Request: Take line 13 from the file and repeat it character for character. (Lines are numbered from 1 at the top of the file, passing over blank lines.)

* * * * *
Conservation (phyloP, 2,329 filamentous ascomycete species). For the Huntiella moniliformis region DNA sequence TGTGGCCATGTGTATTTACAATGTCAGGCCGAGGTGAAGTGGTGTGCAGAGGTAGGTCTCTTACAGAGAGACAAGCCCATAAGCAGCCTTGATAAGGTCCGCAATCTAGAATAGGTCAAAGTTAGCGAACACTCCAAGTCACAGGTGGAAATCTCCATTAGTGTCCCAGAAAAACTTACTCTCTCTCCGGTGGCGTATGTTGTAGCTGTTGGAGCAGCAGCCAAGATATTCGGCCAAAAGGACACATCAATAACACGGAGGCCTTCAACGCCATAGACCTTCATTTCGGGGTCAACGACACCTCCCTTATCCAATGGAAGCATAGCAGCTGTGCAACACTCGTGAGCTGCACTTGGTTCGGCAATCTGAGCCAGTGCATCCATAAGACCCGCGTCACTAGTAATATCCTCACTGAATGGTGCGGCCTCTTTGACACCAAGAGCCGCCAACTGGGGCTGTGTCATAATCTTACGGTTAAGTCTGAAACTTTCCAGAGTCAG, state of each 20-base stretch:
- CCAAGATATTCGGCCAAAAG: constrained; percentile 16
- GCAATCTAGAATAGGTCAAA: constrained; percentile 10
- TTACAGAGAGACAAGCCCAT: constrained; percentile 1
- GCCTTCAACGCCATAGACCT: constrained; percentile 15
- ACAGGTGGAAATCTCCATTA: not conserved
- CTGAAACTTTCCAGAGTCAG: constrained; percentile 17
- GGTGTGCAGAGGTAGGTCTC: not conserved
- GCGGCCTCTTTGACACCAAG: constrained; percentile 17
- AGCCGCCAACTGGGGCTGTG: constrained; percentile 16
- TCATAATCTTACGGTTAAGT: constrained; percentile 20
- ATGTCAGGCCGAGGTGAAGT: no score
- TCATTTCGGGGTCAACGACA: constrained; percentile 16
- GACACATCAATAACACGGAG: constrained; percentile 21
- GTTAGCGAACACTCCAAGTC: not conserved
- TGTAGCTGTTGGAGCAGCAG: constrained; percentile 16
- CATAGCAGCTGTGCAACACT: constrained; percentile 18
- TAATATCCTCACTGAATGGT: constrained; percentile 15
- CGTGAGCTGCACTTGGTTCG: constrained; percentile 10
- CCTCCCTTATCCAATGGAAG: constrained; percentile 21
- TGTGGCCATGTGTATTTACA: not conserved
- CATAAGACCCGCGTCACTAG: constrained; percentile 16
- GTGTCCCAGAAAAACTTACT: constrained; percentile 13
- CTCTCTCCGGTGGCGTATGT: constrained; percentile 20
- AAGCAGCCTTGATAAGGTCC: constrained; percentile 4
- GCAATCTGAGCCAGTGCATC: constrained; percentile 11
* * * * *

- TCATTTCGGGGTCAACGACA: constrained; percentile 16